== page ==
by Michael Lyle, Nevada Current
As rents skyrocketed in the aftermath of the pandemic and have continued squeezing Nevadans in the last year, local officials on numerous occasions stressed state law restricted them from taking action to address the housing crisis.
Now given a chance to weigh in on legislation that would clarify their authority, local governments have been mostly silent on the matter.
Senate Bill 371 would expressly give counties and cities the authority to “enact any ordinance or measure relating to affordable housing.”
While the bill identifies “rent control” as a potential action governments can take, Democratic state Sen. Edgar Flores said it is one example of numerous options open to municipalities if they choose to act.
The legislation passed the Senate 12-9 in April with Democratic state Sen. Skip Daly joining Republicans to oppose the measure.
The bill was heard by the Assembly Government Affairs Committee Wednesday and has until Friday to pass out of committee.
Other than Reno City Councilwoman Jenny Brekhus, who submitted testimony in support of the bill, no local official or lobbyist representing governments has publicly commented during the bill’s various hearings.
SB 371 comes as local governments face a housing and homeless crisis, which includes rents rising more than 20% statewide, limited housing stock and an increased number of people entering homelessness.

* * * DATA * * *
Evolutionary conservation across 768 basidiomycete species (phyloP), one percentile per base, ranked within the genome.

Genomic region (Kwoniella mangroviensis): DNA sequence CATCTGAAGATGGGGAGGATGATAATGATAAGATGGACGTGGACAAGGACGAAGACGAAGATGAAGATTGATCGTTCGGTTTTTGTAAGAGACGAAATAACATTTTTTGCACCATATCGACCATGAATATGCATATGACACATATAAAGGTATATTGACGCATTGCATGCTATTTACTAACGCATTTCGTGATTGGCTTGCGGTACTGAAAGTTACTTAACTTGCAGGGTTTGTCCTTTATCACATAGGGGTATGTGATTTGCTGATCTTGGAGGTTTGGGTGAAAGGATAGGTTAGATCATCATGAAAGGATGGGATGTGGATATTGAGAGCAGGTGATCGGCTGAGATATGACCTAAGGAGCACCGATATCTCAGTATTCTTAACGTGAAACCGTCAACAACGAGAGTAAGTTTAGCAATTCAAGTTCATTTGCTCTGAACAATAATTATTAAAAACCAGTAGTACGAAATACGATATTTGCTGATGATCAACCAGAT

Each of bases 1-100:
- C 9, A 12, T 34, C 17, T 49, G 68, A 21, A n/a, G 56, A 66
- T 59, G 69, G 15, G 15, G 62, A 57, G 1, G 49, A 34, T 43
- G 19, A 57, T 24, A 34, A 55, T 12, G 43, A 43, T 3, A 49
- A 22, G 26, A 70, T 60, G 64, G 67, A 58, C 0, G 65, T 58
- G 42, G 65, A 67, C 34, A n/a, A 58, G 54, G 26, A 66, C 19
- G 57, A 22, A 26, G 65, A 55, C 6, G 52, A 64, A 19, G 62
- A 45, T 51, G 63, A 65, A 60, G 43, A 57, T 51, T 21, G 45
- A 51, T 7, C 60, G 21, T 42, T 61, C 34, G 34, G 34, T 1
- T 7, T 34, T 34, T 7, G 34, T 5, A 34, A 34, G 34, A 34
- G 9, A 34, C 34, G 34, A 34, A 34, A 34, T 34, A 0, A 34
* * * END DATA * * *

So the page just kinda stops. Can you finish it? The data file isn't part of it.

Dillon’s rule, a governing principle that Nevada abides by that limits local authority to actions expressly authorized by the state, is the reason many local officials cite as being unable to respond to the crisis.
During a February 2022 meeting, County Commissioner William McCurdy said the county needs to “talk to our Legislature about a more permanent fix to an issue we’re all experiencing” while County Commissioner Justin Jones said “the state needs to step in.”
Clark County didn’t respond to requests for comment.
Jeffrey Rogan, a Clark County lobbyist who has testified on numerous bills, told the Nevada Current he’s “not authorized to speak on the record” about the bill.
In an email Jace Radke, a spokesman with the City of Las Vegas, said “the city is neutral on that bill at this time and is monitoring it.”
He wouldn’t clarify the reason why.
North Las Vegas declined to comment.
Candidates running for North Las Vegas mayor in 2022 were also asked at a forum if they would commit to enact rent control if the state legislature were to allow it.
Mayor Pamela Goynes-Brown, who won election, said she “didn’t have a problem with that.”
Policies have consequences
Brekhus, whose testimony also included emails from Reno residents facing housing insecurity, said housing affordability has declined since the Great Recession.
She said part of the reason can be traced to policy decisions made by state lawmakers.
“The reason for this is multi-faceted but the origin in my belief was an outcome of state legislative policy,” Brekhus said. “This is known as the Tesla effect resulting from ramped up population and job growth due to tax subsidies to that business and others.”